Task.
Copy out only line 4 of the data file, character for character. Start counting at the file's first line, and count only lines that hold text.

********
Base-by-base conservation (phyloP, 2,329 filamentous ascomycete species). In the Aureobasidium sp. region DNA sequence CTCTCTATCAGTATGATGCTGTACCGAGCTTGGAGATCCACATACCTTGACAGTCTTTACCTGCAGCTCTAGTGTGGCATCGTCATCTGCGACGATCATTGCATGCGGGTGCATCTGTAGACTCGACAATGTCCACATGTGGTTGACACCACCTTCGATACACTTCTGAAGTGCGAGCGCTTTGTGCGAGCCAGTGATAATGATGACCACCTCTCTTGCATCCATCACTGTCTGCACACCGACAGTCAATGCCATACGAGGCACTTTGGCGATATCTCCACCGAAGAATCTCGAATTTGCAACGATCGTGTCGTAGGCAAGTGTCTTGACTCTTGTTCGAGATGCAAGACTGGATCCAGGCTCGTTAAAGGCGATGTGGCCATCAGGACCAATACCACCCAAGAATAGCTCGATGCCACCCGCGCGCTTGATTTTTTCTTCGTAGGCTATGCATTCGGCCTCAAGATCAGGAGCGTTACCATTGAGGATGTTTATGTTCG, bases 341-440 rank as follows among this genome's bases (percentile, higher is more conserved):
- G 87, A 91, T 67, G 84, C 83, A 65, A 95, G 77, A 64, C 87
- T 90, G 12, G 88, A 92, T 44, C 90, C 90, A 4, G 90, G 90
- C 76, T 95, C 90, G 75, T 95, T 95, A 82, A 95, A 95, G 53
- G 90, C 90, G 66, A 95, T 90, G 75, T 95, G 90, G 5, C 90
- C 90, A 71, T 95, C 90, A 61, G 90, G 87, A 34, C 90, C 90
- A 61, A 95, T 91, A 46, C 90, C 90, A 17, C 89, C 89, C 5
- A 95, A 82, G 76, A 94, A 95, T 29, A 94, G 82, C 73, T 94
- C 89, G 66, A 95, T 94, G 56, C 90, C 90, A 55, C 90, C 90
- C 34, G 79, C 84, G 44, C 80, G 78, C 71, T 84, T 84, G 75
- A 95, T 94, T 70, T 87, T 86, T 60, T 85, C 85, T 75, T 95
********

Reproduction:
- C 76, T 95, C 90, G 75, T 95, T 95, A 82, A 95, A 95, G 53